There is a huge disconnect between the so called liberal elite and the rest of NZ on this issue. Armstrong is right – people knew exactly what they were voting for. This is an issue that has had two years plus of public debate.

Those in National’s senior ranks are most definitely taking note. The highest “no” votes were registered in provincial and rural seats held by that party.

Once it was clear that the turnout was going to be much higher than predicted, the Prime Minister ensured he had a response prepared. This amounted to more monitoring of the existing law to ensure it is working as intended.

That was obviously not going to satisfy the referendum’s organisers, who were seeking the repeal of the relevant section of the Crimes Act.

While Sue Bradford’s amended initiative remains the law, National has taken on board the message from the referendum that voters are drawing a line in the sand against any more measures which might be termed liberal, socially progressive or nanny state-ish.

I remain unconvinced that this will be enough. I think it will remain an issue until the law is amended.

And I don’t think one should include “socially progressive” in the same sentence as “nanny state”. Certainly some people are against both, but I see de-criminalising prostitution (or more correctly solicitation) as the exact opposite of nanny state.

In marked contrast, National’s reform agenda for the economy and social service delivery is meeting little resistance. For example, Bill English has now mentioned on several occasions three dreaded words that usually spell political death – “capital gains tax” – without his world caving in.

That is not to say the Finance Minister is about to bring in such a tax.

But the lack of opposition is emboldening the Government to move faster on the economic front than it might otherwise have done, another example being National’s willingness to allow mining of minerals on parts of the Department of Conservation estate.

I am pleased that National is showing signs that the status quo will not deliver the economy we need.

If nothing else, the politics surrounding the latter is proof there is a God – and that he or she has a wicked sense of humour.

How else to explain the private member’s bill promoted by Act’s John Boscawen, which allows parents to give their child a “light” smack for corrective purposes, making it onto Parliament’s order paper for debate.

The odds on the measure securing the sole spot available were a staggering 28-1 against. Beating those odds in the ballot of private member’s bills – plus the timing just days after the referendum result – suggested divine intervention.

I joked to a Christian lobbyist after the bill was drawn, that perhaps this does show that God is indeed on their side :-)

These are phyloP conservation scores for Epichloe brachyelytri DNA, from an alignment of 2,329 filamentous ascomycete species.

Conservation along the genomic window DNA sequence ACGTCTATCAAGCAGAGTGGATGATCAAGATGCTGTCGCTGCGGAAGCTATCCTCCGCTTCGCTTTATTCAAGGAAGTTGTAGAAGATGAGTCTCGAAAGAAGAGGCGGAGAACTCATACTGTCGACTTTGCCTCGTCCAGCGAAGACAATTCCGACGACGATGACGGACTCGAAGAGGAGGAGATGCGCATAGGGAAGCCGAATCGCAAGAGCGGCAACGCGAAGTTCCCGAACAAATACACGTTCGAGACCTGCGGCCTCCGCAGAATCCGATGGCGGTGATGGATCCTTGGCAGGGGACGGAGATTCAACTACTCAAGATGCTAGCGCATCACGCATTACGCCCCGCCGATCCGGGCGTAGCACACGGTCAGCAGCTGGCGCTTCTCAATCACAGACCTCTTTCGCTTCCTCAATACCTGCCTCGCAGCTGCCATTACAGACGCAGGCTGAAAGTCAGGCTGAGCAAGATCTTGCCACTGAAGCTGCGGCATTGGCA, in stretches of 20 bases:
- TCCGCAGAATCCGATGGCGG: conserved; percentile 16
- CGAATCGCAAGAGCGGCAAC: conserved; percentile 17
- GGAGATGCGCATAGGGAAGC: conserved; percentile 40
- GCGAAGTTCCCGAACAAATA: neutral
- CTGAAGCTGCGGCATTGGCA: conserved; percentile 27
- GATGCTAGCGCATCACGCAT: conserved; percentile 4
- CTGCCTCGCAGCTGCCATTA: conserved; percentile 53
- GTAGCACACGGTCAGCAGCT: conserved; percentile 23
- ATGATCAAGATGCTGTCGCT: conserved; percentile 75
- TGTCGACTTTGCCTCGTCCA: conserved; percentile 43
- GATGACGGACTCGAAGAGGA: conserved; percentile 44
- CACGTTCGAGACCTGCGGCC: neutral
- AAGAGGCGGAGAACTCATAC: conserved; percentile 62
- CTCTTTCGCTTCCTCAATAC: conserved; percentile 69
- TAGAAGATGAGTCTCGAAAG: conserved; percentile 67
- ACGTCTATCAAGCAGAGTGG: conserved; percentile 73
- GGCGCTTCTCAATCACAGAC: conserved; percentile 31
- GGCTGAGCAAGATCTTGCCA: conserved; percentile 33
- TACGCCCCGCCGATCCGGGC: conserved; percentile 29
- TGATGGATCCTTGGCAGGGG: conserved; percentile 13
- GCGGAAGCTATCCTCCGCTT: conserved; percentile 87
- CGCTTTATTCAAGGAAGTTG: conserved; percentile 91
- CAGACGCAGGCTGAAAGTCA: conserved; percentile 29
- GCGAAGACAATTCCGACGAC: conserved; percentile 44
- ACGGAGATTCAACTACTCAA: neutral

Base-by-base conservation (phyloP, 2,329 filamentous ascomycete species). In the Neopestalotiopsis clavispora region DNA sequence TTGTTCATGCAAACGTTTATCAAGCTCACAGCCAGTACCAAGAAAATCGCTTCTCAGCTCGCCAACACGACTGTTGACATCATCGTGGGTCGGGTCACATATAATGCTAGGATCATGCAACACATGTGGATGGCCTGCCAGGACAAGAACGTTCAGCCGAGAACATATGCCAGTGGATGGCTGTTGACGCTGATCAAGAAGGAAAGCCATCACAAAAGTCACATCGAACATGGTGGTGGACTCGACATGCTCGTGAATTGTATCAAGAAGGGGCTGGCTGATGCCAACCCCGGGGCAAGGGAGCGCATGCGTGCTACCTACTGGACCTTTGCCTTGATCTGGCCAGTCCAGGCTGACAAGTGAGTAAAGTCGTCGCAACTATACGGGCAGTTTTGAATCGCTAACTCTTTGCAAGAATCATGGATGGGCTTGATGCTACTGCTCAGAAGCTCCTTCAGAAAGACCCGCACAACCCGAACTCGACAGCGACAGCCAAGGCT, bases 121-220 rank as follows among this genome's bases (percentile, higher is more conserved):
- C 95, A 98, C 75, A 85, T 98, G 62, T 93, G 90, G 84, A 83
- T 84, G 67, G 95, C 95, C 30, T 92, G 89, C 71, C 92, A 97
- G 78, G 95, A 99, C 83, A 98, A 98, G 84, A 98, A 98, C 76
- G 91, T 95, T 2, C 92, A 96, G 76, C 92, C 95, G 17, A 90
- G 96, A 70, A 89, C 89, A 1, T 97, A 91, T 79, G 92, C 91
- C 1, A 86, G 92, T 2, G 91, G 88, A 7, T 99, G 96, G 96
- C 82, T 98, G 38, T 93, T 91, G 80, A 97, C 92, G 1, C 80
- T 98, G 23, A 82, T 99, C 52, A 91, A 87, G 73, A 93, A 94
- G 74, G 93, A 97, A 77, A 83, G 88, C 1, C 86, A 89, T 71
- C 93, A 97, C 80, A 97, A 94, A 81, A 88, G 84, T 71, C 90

National is relaxed about Act getting a pay-off in the polls from Hide appearing principled by saying he would resign his Local Government portfolio rather than steer legislation through Parliament with which he could not agree.

Act has struggled to register above 1.5 per cent support since the election, while backing for National is up to 10 percentage points higher than the party got at the ballot box last year.

While Act appears to have decided to be less supine in its four-way relationship with National, the Maori Party and United Future, it has to ensure it does not overreach itself and become the docked tail wagging a very large National dog.

Most in National would like ACT to be close to 5% than 1%. And again to be fair to Rodney he did not publicise his stance on resigning over the Maori Seats. Whomever leaked the Tau Henare e-mail did that.

National ultimately holds the whip hand. Act’s survival as a parliamentary party rests on Hide holding his Epsom seat. National has no qualms about reminding him that it retains the right to select a quality candidate and make a proper fight of it in the electorate.

Hide’s threat to resign his portfolios is akin to the Black Knight’s sword fight with King Arthur in Monty Python and the Holy Grail. As Arthur hacks off the Black Knight’s limbs one-by-one, the latter insists his wounds are nothing more than a scratch and suggests the pair call it a draw.

Again I think it is fair to stress Rodney did not want this made public. But having been made public, is is true that there is limited room to take such a firm stance again without a degree of backlash.

If there is a lesson to be drawn from the Byzantine nature of MMP politics, it is not to view an argument over something like the non-establishment of Maori seats in isolation. The Maori Party has been the loser in that instance, it should be the winner elsewhere, thereby reinforcing its current inclination to stick with National.

The review of the foreshore and seabed law will see it emerge the winner when it comes to concessions.

I have blogged previously that by 2011 the Maori Party will probably have a fairly impressive list of achievements or wins. And what will be more remarkable is all of them were gained voluntarily – National could have governed without them.

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A step in the right direction

August 29th, 2009 at 10:24 am by David Farrar

Pat Pilcher reports in the Herald:

In what could be a landmark move, US website www.filmfresh.com have joined the fray and are delivering over 600 downloadable big title Hollywood movies. …

Film Fresh’s movie titles are not totally hobbled with digital rights management (DRM) which means they won’t become unwatchable a week after you’ve downloaded them and can be burnt to a DVD or copied to a USB stick.